April: Rosacea Awareness Month

Rosacea awareness month - April -Dermago

Monday, April 4, 2022

Red, swollen nose, thickened skin and bumps: that's often the image that comes to mind when we hear the word "rosacea". Rosacea is a chronic skin disease that affects the central area of the face. 

The Canadian Dermatology Association estimates that over three million Canadians are affected.

Signs and symptoms of rosacea

The first signs of rosacea appear in adults between the ages of 30 and 50. The exact causes of rosacea are still unknown, but experts believe it is caused by a combination of genetic and environmental factors. Generally, the first sign of rosacea is intermittent redness on the cheeks, nose, forehead or chin.  Over time, this redness will become more persistent and visible.  Bumps, pimples or dilated blood vessels may also be present.  The disease can also affect the eyes, giving a sensation of sand in the eyes.  Symptoms vary from person to person, as does the severity of the disease.

Keep an eye on:

  • Frequent appearance of redness on cheeks, nose, chin, forehead.

  • Persistent redness.

  • Dilated blood vessels that form a network of red lines on the surface of the skin.

  • Dry skin.

  • Burning or stinging sensation, itching.

  • Bumps that look like pimples, but without comedones (blackheads) or whiteheads.

There are multiple forms of rosacea that can be distinguished as follows:

Erythematotelangiectatic - The main symptoms are redness on the face that can appear and disappear. There may also be swelling, burning and stinging; the skin may be rough and small veins may become visible on the skin surface.

Papulopustular - This is a form of rosacea that is characterised by persistent redness and bumps that look like acne pimples (and are often mistaken for acne).

Phymatous - In some people, rosacea can affect the sebaceous glands and connective tissue, causing the skin to thicken and become bumpy. Phymatous rosacea most often affects the nose (rhinophyma) and rarely the forehead and chin.

Ocular Rosacea - In addition to skin symptoms, rosacea can also affect the eyes and eyelids. It can cause redness of the skin around the eye and also burning, stinging, dryness, sensitivity to light, blurred vision and watery, bloodshot eyes.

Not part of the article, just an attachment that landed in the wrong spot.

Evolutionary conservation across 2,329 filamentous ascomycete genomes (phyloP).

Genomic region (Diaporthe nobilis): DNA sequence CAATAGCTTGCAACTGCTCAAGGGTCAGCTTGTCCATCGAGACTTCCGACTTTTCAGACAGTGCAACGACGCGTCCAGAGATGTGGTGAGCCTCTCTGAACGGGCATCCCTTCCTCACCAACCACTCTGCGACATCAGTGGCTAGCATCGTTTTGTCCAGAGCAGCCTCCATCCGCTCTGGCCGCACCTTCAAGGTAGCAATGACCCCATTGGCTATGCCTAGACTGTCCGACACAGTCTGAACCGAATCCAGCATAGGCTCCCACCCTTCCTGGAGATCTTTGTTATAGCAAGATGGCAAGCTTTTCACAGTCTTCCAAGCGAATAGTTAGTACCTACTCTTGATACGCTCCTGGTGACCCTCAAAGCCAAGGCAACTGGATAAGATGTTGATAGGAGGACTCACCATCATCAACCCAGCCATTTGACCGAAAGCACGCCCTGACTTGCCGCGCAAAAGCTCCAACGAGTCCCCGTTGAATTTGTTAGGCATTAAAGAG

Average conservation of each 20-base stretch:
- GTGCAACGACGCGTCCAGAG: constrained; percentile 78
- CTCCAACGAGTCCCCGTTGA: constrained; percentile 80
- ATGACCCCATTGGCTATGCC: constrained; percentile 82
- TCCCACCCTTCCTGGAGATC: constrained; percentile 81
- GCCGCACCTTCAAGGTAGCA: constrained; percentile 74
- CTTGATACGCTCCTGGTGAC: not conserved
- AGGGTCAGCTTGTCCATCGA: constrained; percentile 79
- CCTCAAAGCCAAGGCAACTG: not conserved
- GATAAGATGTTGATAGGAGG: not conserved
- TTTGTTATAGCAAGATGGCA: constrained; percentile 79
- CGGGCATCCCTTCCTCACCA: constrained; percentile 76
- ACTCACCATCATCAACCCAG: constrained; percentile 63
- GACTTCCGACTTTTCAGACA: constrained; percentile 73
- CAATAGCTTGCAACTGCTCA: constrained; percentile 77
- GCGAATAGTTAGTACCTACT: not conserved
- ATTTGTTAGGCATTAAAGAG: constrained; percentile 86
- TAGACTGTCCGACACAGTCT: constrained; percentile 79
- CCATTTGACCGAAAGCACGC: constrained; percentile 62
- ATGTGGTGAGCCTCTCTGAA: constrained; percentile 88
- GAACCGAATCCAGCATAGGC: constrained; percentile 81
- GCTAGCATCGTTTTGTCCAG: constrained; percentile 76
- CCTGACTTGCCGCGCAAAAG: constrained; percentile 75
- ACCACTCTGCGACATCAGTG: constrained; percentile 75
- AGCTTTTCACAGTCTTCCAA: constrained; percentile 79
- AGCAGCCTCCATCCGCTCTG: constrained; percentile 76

Canadian Dermatology Association

Adult rosacea on chin

How is rosacea treated?

Rosacea does not go away without treatment and may even worsen over time. There are several very effective treatments available on prescription. If you think you have rosacea, consult a dermatologist who can prescribe a variety of treatments for your situation.

  1. Topical drugs

  2. Oral treatments

  3. Aesthetic treatments

  4. Specific make-up

Dermago can help.

Some myths about rosacea

It's a form of acne

If you have confirmed rosacea, don't use acne creams to treat your skin, as they can actually dry and irritate your skin further.


It's caused by an alcohol problem

Excessive alcohol consumption does not cause rosacea. However, alcohol is known to be a trigger that can worsen the symptoms of people with rosacea.


It's caused by high blood pressure

It's often believed that high blood pressure causes a flushed face, but this is not true.


It's the result of poor hygiene

Rosacea is not caused by not washing the skin enough. In fact, because Rosacea skin tends to be very dry and sensitive, excessive washing can make the symptoms worse.


It's a sunburn or frostbite

Because of the redness that characterizes Rosacea, people may think you have a sunburn or frostbite.

Taking care of your skin 

BE GENTLE! That's the key to caring for skin with Rosacea.

Start by addressing the factors that can make symptoms worse:

  • Avoid major temperature changes

  • Don't expose yourself to the sun

  • Eliminate hot beverages, caffeine, alcohol and spicy foods

  • Do not use skin irritating products such as scrubs and exfoliants.

  • Avoid strenuous exercise

A few tips:

  • Use a gentle cleanser for sensitive skin.

  • Choose non-drying, alcohol-free products.

  • Reduce the temperature and duration of showers.

  • Avoid rubbing the skin to dry it

  • Keep skin well hydrated at all times

  • Apply sunscreen daily, year-round

Example of routine!

In the morning!

  • Clean your face with a mild cleanser and warm water.

  • Gently pat dry rather than rubbing the skin.

  • Moisturize the skin with a cream or lotion containing sun protection.

Sun protection, every day, all year round!

 UV rays are present every day, even in winter, even when it rains. Dermatologists can't say it enough!

Evening routine!

  • Taking baths or showers with water at 38 degrees is ideal. Water that is much hotter may increase the symptoms of rosacea.

  • Clean your face with a gentle cleanser and avoid exfoliation.

  • Use a mild, non-drying soap for the rest of the body.

  • Gently pat dry rather than rubbing the skin.

  • After showering or bathing, moisturize skin with a body lotion or lotion. 

  • Use moisturizers for sensitive skin on the face.

Need to find recommended products for rosacea?

Looking to learn more?

These are some articles that may interest you

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